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Tuesday, July 26, 2011

Why Christians Cannot Recognize Muhammad as a Prophet

In a recent press conference, Ambassador Turki al-Faisal, who is also a Saudi Arabian prince, made the following observation:

"We [Muslims] revere from Adam to Noah to Abraham to Moses to David, Solomon, you name it, Jesus, Jonah, Jacob. All the prophets of the Old Testament and the New Testament, we consider them to be our prophet. And we also accept that the divine revelations to these prophets, the Torah and the—(inaudible)—are our books, along with the Koran. And our question to Christians and Jews is that why don’t you reciprocate and believe in our prophet as we believe in your prophets? Why don’t you accept our Koran as your book as we accept your Bible in its entirety, whether Old Testament or New Testament?"

The Prince deserves an answer.

As a diplomat, the prince knows that peoples of different cultures, religions, and outlooks often must deal with one another. The rhetorical questions at the end of his statement above suggest that a politic recognition of Muhammad as a prophet and the Qur'an as a "Third Testament" may possibly solve a multitude of problems between Christians and Muslims. His statement that Muslims "accept" the Old Testament prophets and Jesus, along with their books, has become a commonplace in the great swindle that passes for the teaching of history in American public schools, and doubtlessly seems reasonable to many of his hearers.

With all due respect, Your Highness, your proposal does not work.

Islam does NOT accept the Old and New Testaments in their entirety. They claim that the Jews and Christians corrupted the original Tawrat, Zubar, and Injil ; hence Muslims are not encouraged to read the Bible, and, indeed, may be punished for owning one in some Muslim countries. The Prince's own country bans the Bible's import.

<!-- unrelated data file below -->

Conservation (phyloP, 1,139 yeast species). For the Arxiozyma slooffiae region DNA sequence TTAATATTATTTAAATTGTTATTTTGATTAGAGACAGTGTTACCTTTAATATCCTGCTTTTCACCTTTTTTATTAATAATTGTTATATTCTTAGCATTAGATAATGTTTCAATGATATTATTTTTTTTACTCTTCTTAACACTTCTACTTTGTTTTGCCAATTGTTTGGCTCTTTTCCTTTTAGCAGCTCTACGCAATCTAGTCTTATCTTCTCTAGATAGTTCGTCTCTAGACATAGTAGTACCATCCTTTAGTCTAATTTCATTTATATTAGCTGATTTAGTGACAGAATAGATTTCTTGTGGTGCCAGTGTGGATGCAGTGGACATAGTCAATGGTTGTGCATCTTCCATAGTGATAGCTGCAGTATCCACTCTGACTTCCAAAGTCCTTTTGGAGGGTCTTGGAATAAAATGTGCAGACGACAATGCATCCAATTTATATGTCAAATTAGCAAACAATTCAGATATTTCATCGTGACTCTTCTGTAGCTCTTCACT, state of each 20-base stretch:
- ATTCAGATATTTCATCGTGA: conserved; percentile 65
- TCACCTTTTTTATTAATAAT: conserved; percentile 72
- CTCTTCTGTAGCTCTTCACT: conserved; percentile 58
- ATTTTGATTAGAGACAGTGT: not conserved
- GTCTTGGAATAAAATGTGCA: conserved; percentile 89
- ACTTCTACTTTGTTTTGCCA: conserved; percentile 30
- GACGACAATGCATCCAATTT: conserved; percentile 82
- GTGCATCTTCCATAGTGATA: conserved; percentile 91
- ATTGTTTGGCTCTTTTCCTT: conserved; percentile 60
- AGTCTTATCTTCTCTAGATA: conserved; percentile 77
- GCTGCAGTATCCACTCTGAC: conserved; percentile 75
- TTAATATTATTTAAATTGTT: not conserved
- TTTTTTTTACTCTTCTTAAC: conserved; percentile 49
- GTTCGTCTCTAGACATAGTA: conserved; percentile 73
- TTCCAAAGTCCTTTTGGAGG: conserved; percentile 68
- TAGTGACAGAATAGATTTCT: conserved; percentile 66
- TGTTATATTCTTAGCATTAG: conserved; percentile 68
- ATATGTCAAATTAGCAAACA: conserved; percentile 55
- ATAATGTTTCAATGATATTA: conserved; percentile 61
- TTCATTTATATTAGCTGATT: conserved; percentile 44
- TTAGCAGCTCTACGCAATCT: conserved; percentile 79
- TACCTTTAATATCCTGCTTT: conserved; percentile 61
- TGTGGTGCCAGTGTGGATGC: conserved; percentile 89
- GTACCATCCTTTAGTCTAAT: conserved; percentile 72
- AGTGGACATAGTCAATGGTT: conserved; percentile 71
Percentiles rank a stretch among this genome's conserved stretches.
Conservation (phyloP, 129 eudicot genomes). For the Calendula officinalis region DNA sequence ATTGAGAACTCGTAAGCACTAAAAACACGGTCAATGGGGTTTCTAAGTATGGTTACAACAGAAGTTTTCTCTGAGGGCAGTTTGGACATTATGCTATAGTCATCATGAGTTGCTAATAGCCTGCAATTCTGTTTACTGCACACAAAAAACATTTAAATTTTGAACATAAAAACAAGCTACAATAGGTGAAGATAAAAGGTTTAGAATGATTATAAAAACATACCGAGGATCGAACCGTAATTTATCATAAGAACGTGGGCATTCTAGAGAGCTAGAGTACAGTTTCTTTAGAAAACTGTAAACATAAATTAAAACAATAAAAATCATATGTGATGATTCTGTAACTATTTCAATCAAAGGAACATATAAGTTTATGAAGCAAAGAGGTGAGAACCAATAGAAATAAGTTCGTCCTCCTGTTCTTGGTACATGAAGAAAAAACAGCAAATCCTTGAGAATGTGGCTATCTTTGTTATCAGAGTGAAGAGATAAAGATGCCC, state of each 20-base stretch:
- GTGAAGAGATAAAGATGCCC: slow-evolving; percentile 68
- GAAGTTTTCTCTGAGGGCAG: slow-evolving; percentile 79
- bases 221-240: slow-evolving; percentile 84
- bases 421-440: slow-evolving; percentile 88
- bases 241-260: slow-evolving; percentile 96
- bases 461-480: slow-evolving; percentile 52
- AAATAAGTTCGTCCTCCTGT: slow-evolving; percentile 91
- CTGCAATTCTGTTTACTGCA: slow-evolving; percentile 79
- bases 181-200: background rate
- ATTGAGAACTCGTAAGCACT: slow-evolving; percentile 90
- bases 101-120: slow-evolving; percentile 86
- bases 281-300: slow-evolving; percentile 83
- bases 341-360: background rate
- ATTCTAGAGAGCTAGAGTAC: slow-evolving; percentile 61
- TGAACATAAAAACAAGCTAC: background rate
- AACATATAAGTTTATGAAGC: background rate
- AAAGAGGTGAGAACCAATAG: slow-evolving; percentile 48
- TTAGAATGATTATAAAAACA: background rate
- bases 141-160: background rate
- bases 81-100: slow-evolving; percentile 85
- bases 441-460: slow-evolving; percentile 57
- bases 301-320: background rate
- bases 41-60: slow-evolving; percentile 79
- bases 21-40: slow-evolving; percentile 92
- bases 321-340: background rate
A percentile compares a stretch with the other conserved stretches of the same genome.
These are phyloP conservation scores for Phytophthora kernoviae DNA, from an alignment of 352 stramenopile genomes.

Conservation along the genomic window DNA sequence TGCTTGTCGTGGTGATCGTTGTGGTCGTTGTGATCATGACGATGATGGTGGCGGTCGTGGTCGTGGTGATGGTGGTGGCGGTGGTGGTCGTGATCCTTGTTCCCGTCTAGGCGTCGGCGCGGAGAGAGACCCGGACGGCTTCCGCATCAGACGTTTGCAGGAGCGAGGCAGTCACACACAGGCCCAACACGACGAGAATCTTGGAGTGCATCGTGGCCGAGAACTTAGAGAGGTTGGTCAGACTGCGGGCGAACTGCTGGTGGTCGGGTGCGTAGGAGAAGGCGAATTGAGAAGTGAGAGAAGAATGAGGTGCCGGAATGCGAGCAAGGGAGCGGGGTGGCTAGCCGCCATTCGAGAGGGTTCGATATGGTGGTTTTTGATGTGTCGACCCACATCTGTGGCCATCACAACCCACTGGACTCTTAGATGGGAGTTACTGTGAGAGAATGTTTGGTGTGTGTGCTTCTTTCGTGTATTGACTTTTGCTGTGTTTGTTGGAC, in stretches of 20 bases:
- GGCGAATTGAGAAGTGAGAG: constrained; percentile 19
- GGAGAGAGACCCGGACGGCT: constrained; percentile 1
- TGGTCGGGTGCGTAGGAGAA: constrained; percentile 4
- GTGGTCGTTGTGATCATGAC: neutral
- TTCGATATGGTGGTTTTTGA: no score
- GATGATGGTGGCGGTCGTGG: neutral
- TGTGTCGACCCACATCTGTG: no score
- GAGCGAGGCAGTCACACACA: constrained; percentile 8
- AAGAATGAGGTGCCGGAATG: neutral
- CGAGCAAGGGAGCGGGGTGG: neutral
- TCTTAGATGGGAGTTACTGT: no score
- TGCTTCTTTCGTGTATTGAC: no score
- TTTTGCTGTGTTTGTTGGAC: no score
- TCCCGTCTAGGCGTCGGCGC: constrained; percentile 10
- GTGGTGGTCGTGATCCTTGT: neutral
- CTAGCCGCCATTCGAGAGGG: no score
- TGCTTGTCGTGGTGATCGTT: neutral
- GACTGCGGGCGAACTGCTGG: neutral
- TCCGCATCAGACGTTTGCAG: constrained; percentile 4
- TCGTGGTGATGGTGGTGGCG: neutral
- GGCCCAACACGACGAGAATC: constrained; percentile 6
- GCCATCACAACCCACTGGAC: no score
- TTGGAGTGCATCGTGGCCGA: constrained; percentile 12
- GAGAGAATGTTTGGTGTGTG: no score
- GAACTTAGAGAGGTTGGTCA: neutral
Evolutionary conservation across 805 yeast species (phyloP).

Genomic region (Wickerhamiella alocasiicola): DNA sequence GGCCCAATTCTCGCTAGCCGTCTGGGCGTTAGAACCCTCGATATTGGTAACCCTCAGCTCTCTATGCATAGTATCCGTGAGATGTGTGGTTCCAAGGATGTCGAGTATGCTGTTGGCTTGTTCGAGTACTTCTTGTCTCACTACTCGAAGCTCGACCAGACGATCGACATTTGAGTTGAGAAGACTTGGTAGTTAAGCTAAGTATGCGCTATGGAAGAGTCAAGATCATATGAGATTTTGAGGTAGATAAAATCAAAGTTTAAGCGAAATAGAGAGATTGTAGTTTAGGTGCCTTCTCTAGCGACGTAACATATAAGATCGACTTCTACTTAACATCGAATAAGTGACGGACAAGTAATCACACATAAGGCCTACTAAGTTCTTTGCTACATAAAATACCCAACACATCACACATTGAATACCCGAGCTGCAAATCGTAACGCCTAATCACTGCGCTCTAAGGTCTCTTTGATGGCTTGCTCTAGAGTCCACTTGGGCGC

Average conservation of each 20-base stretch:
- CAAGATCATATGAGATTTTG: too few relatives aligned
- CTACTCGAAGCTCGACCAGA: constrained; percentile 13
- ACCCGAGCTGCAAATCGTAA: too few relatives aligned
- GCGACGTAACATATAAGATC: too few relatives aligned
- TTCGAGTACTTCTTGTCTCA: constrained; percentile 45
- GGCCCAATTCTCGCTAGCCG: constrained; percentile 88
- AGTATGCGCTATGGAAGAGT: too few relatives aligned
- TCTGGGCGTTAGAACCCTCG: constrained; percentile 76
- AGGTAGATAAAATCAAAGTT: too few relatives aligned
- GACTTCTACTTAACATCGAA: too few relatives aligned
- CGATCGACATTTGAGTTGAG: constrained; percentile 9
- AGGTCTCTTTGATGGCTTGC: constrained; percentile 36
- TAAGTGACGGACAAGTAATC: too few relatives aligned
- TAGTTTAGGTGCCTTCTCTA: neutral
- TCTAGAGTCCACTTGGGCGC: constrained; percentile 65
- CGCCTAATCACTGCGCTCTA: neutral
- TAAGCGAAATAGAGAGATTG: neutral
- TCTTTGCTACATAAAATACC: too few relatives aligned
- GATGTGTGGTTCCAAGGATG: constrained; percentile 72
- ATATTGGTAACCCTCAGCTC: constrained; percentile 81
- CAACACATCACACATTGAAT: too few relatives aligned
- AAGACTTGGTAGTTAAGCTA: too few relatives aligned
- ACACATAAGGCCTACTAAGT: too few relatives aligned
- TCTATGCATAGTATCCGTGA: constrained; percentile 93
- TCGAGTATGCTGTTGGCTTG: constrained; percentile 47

The New Testament makes much of Christ's death as the atonement for our sins, understands Old Testament passages such as Psalm 22 and Isaiah 53 as prophetic of the event, and understands the Old Testament sacrificial ritual described in the Torah as foreshadowing the Messiah's sacrifice. Yet the Qur'an categorically states that Jesus did not die on the cross. Further, the New Testament presents Jesus Christ as fully God and fully man in one person; the Qur'an says he was merely man. The Qur'an charges the Jews with making Ezra the son of God analogous to Jesus Christ in Christianity, but no Muslim has ever presented extra-Qur'anic corroboration of such a belief (I have discussed and argued theology and religion with many Jews, read something of Talmud and Midrash, and know of no Jewish tradition that deifies Ezra).

Further, Christians are not discouraged from reading the Old Testament. Quite the contrary, the prophets of Israel have long informed the way Christian thinkers view history; most instructed Christians are aware that Jesus' injunction to love God and neighbor come from Leviticus and Deuteronomy; the decalogue is taught in every catechism class; Christian worship is unthinkable without the Psalms; and Christian ethics draws heavily from the Pentateuch and Wisdom Literature. Christians do not dismiss the Old Testament as "falsified", but base the authority of the New Testament on that of the old, and bind the two together as one volume. Four-fifths of the Christian Bible is shared with the Jews, differing from the Jewish Tanakh chiefly in the order of the thirty-nine books.